sábado, 7 de noviembre de 2015

CLAY MATTHEWS [17.419]


CLAY MATTHEWS

Clay Matthews. Poeta EE.UU.,  ha publicado Pretty, Rooster (Cooper Dillon, 2010). Enseña en el Tusculum College y actualmente reside en Greeneville, Tennessee.



Una historia de alcoba

Tabaco de pipa y el paso de las nubes.
Las pequeñas promesas de la clavícula
y tejas de cedro. ¿Ha pasado tanto tiempo
desde que no dije nada? Mis días están llenos
de palabras sin sentido y la sonrisa de un
niño. Poco de lo que hago
es importante, pero tal vez las formas
lo son. Los cuervos fuera se bañan
en las cunetas, la extraña necesidad
de celebrar una comparecencia
y asentir con la cabeza en las cenas.
Que si me equivoqué, que si  he entendido mal...
Una letanía de manchas que se ven
a través de las camisetas blancas y las manos.
Lo que sale en el lavado son las tardes
y la arena de la caja de arena, la migración
de playas a patios interiores, patios interiores
a los extremos de las líneas de drenaje y la imaginación:
¿lo que lo hacen las ondas en mis sueños
de dónde viene? A veces te escucho
cantar allí. Tú me invitaste a hablar,
y yo aullé. Me pediste que me diera la vuelta,
me hice el muerto. Aparezco a tu lado
en la cama con una docena de malos símiles sobre el amor.
No me preguntes qué significan, o si
estoy cada vez más, no sé. Solo la farola
que entra y sale detrás de las cortinas,
nuestras sombras haciendo sombras
en la pared. Tus ojos se fueron graves
en el sonido de mi voz, mientras te leo
estas cosas que otros han escrito.

*Traducción de Ana Gorría
http://traducciones.lagallaciencia.com/



A Bedtime Story

Pipe tobacco and the passing of clouds.
The small promises of collarbones
and cedar shingles. Has it been so long
since I’ve really said anything? My days are filled
with meaningless words and the child’s
laughter. Little of what I do
is important, but maybe the ways
are. The crows outside bathing
in the gutters, the strange necessity
of holding up an appearance
and nodding our heads at dinner parties.
If I misspoke, if I misunderstood…
A litany of the stains that show
through on white T-shirts and hands.
What comes out in the wash are afternoons
and sand from the sandbox, a migration
of beaches to backyards, backyards
to the bottoms of sewer lines and imaginations:
what shore do the waves in my dreams
arrive from? Sometimes I hear you
sing there. You bade me speak,
and I howled. You bade me roll over,
and I played dead. I show up beside you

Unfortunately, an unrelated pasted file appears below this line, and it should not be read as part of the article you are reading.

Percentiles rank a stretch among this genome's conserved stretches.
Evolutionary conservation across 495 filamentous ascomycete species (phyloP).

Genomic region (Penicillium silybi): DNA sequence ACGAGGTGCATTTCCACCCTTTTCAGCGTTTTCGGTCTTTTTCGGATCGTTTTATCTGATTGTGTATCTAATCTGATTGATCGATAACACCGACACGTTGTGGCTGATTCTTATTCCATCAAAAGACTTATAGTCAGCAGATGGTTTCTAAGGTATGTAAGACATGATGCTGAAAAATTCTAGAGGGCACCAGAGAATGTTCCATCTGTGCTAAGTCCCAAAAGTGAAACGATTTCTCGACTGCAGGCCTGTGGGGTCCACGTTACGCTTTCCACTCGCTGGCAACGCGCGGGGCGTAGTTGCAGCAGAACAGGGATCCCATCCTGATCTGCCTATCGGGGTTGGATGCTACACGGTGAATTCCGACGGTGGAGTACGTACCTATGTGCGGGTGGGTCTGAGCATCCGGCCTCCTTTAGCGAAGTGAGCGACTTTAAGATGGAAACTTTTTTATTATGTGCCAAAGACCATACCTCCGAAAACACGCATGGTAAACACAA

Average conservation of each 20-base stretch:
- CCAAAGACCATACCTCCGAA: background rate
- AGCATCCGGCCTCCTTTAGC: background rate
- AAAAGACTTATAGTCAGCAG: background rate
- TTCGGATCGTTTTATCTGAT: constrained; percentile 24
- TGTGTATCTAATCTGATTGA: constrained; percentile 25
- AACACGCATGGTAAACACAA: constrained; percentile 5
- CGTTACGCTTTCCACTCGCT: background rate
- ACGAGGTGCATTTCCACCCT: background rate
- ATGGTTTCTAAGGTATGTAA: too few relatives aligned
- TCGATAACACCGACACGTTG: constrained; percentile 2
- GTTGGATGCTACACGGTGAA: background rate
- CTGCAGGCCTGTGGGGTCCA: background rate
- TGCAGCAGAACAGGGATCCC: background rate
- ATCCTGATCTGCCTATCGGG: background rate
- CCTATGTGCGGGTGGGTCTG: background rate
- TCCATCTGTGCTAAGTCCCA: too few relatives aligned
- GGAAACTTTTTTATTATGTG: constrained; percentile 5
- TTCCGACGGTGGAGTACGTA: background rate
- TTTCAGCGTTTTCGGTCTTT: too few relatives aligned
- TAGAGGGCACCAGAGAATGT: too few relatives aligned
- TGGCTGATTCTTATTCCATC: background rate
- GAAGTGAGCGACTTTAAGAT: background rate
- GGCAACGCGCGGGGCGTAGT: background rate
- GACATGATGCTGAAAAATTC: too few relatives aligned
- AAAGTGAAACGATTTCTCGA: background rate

in bed with a dozen bad similes about love.
Don’t ask me what they mean, or if
I am ever         —I don’t know. Only the streetlight
coming in and out behind the curtains,
our shadows making shadows
on the wall. Your eyes gone heavy
at the sound of my voice, reading you
these things others have written.




An Angel Gets Her Wings

On television there’s an old movie about a ghost
that’s come to change a man’s life.

Next door the little girl howls
while her parents fight over a lost pipe.

The days are punctuated by street corners
and looking out windows,

the nights by deadbolts and Christmas lights.
Yesterday we had the Sweet Gum 

tree in the front yard cut back,
leaving what we thought would survive.

To persist: a yellowed crack rock
in a sandwich bag, a fifth anniversary

party, a broken branch hanging down
still putting out a flower and leaves.

My daughter, two, flaps her arms
like wings and cries out: I can’t fly.

The dark sounds, she says, owls
in the night, a train in the distance;

she believes so deeply in the moon.
If you are good, the season will reward you

with ribbons and bows. If you are bad,
it’s all branches and blesséd stones.

Semis bounce down the road, and I never know
what they’re hauling. A choir of angels, maybe.

A load of pallets—worthless, except
to hold some heavy burden and raise it up.

The radio plays all the songs we know, 
the wreaths encircle the front doors.

From the bridge on television, the water looks
cold and beautiful. From the water

the windows look warm and full of song.
I want to wrap the little girl next door up

in a blanket and lay her under the tree.
But I don’t know where to begin.


“ ‘An Angel Gets Her Wings’ is a poem about neighbors and neighborhoods. There’s a playground in one neighbor’s backyard where my daughter plays, often with another neighbor’s child about the same age. At some point during the holiday season last year, everyone had gone to bed and I was up watching It’s a Wonderful Life alone. I don’t think I’d ever really felt much about that movie until then—being older, having a child, thinking about flying and the past and regret and hope and indecision. Somewhere in the midst of all that I got that warm fuzzy feeling when you feel this peace in knowing things ought to change. I wished I could keep everyone in the world warm right then, especially the little girl next door, the friend of my daughter. ”






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